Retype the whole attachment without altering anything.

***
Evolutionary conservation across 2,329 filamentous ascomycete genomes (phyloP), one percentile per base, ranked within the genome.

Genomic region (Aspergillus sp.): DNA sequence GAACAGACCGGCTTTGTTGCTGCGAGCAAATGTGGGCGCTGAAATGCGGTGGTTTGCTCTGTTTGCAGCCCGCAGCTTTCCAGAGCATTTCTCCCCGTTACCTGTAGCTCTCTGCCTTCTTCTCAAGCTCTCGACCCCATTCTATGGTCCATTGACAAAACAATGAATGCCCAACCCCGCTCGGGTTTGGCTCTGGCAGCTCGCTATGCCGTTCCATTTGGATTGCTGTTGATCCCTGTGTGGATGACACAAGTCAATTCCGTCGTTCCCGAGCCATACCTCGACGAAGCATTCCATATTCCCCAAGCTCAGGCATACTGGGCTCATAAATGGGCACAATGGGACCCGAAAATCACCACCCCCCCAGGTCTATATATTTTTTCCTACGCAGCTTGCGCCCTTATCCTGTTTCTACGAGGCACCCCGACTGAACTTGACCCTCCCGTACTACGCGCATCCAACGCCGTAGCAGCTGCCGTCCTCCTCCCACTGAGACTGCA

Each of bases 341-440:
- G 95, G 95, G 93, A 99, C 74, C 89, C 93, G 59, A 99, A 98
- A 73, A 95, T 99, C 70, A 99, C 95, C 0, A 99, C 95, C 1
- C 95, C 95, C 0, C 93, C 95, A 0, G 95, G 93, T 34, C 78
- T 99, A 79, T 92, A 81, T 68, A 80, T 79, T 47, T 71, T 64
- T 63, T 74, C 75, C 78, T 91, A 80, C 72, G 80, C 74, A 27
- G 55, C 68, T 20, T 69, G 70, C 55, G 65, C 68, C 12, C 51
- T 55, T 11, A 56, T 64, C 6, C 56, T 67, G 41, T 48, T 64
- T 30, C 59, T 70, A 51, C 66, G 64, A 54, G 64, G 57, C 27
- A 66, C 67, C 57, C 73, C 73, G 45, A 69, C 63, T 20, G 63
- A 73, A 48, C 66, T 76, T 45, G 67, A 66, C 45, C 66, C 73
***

Evolutionary conservation across 2,329 filamentous ascomycete genomes (phyloP), one percentile per base, ranked within the genome.

Genomic region (Aspergillus sp.): DNA sequence GAACAGACCGGCTTTGTTGCTGCGAGCAAATGTGGGCGCTGAAATGCGGTGGTTTGCTCTGTTTGCAGCCCGCAGCTTTCCAGAGCATTTCTCCCCGTTACCTGTAGCTCTCTGCCTTCTTCTCAAGCTCTCGACCCCATTCTATGGTCCATTGACAAAACAATGAATGCCCAACCCCGCTCGGGTTTGGCTCTGGCAGCTCGCTATGCCGTTCCATTTGGATTGCTGTTGATCCCTGTGTGGATGACACAAGTCAATTCCGTCGTTCCCGAGCCATACCTCGACGAAGCATTCCATATTCCCCAAGCTCAGGCATACTGGGCTCATAAATGGGCACAATGGGACCCGAAAATCACCACCCCCCCAGGTCTATATATTTTTTCCTACGCAGCTTGCGCCCTTATCCTGTTTCTACGAGGCACCCCGACTGAACTTGACCCTCCCGTACTACGCGCATCCAACGCCGTAGCAGCTGCCGTCCTCCTCCCACTGAGACTGCA

Each of bases 341-440:
- G 95, G 95, G 93, A 99, C 74, C 89, C 93, G 59, A 99, A 98
- A 73, A 95, T 99, C 70, A 99, C 95, C 0, A 99, C 95, C 1
- C 95, C 95, C 0, C 93, C 95, A 0, G 95, G 93, T 34, C 78
- T 99, A 79, T 92, A 81, T 68, A 80, T 79, T 47, T 71, T 64
- T 63, T 74, C 75, C 78, T 91, A 80, C 72, G 80, C 74, A 27
- G 55, C 68, T 20, T 69, G 70, C 55, G 65, C 68, C 12, C 51
- T 55, T 11, A 56, T 64, C 6, C 56, T 67, G 41, T 48, T 64
- T 30, C 59, T 70, A 51, C 66, G 64, A 54, G 64, G 57, C 27
- A 66, C 67, C 57, C 73, C 73, G 45, A 69, C 63, T 20, G 63
- A 73, A 48, C 66, T 76, T 45, G 67, A 66, C 45, C 66, C 73